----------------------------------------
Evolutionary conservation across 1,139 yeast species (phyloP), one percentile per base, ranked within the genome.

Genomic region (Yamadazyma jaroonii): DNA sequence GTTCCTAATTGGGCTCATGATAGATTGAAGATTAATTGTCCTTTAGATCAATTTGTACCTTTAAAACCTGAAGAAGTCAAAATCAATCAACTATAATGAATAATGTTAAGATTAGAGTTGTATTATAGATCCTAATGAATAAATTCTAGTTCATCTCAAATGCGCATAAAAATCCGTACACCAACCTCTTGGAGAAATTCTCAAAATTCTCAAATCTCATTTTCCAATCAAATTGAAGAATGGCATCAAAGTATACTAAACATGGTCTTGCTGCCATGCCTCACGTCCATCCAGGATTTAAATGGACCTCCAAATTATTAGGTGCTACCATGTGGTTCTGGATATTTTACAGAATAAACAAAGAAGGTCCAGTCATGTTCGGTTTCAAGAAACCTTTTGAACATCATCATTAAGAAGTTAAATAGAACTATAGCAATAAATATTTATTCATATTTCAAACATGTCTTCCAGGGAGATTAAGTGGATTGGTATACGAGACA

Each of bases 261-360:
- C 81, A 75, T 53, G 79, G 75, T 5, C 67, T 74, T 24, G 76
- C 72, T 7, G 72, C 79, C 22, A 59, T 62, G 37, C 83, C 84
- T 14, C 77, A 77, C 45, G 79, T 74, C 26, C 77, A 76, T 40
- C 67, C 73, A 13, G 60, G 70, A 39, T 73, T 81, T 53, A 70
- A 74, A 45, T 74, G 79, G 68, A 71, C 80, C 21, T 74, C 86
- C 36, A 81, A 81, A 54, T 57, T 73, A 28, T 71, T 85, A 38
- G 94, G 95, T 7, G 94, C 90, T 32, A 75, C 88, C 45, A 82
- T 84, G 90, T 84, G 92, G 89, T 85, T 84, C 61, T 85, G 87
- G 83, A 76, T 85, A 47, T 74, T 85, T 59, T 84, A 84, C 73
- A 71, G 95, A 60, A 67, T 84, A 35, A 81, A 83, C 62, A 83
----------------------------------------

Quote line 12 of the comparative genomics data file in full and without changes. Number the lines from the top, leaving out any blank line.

- G 83, A 76, T 85, A 47, T 74, T 85, T 59, T 84, A 84, C 73